Harriman, Turrell Elkins
Age: 18, credited to St. Johnsbury, VTVITALS
Birth: 05/29/1846, Peacham, VTADDITIONAL INFORMATION
Alias?: None notedDESCENDANTS
St. Johnsbury Center Cemetery, St. Johnsbury, VT
Check the cemetery for location/directions
and other veterans who may be buried there.
Turrell E. Harriman
St. Johnsbury Caledonian-Record
May 13, 1903
ST. JOHNSBURY CENTER
The Late Turrell E. Harriman
Fortunate is the man born with the New England aptitude for doing something. We love to say that man has pluck, this man has endurance. This sturdy New Eng\land life has produced forceful men, forceful in conviction, forceful and resistless in action, and the influence of such men goes far toward the maintenance of Anglo-Saxon temperament and accomplishment.
The late Turrell Harriman of St. Johnsbury Center was fortunate in his endowment. Born in Peacham in 1846, his New England temperament urged him at an early age to arduous service in defense of the Union in the Civil war. He fought a good fight, saw service as a member of Co. C, 8th Regiment of Vermont Volunteers in Louisiana and Virginia. He reenlisted as a veteran Jan. 5, 1864, and was mustered out of service June 28, 1865. He was three times promoted, to the grade of corporal on Nov. 11, 1863, of sergeant July 1, 1864, and to the rank of orderly sergeant to date from October 16, same year. Sergeant Harriman did a soldiers' duty along Bayou Teche, Va, and up to the Red river. At the siege of Port Hudson he stood in the ranks, a volunteer, on that fatal day in June 1863, when a forlorn hope attempted the impossible. Somebody had blundered. The disaster was prodigal in its waste of splendid doing and of splendid young manhood. The frightful carnage was useless. Later events proved the folly of it. The surrender of Vicksburg forced the surrender of Port Hudson. Mr. Harriman's later war service was included in the vents following the defeat of early in upon Washington. Marching up and down the Shenandoah Valley hunting the enemy during the summer and autumn of 1864, was the principal work of Sheridan's army. He was on the picket line at Cedar Creek on that foggy October morning when the enemy smashed our line and later got well broken himself when Sheridan came up after that immortal ride from Winchester town. Mr. Harriman received from the war the germs of disease and his late years disclosed its insidious development. Made postmaster at St. Johnsbury Center, he served the patrons well and derived some easement from the tedium due to the nature of his malady. He made a good defense in struggle with disease, and died a veteran as he had seen a veteran's service in war. The tender lines from O'Hara's beautiful poem from which so many inscriptions are derived in the great cemetery at Arlington, Virginia, may be fittingly quoted when we remember the resolute work of the brave northern lads in the great war of 1861-65.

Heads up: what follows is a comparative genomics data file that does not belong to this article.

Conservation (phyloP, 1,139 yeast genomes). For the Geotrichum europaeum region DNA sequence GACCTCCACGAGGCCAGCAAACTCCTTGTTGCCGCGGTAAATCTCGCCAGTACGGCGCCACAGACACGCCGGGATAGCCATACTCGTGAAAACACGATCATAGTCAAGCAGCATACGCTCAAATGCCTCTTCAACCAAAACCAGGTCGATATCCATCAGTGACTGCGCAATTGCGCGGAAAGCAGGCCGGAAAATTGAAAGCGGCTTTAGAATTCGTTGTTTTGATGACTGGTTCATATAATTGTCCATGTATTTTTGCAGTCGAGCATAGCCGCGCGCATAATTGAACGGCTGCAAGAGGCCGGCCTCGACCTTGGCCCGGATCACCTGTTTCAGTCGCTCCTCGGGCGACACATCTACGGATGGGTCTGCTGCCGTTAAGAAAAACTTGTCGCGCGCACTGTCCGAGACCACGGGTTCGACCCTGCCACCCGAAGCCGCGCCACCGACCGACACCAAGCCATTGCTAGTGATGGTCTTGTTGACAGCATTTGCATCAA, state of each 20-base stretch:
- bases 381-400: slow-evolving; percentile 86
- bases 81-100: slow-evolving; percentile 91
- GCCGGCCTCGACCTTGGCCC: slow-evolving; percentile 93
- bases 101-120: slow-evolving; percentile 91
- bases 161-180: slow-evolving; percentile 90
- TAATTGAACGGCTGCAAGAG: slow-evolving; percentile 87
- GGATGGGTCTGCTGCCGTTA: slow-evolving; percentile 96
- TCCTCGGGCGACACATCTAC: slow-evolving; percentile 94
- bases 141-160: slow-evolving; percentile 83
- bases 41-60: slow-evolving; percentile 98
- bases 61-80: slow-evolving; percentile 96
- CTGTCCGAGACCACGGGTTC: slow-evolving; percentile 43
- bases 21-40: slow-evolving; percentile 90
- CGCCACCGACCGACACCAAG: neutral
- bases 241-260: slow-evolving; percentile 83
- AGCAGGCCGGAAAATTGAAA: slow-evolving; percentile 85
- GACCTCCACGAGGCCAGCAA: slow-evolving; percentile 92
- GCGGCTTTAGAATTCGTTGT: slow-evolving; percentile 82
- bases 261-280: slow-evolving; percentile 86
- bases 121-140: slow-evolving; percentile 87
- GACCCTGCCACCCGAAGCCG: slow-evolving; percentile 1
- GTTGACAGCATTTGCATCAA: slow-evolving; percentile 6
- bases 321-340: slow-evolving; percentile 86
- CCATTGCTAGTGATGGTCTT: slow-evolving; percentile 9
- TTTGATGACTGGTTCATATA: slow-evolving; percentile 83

"Nor wreck, nor change, nor winter's light, Nor time's remorseless doom, Can dim one ray of holy light That glide your glorious tomb."
Contributed by Tom Boudreau.
See also, Turrell Harriman's Personal Reminiscences.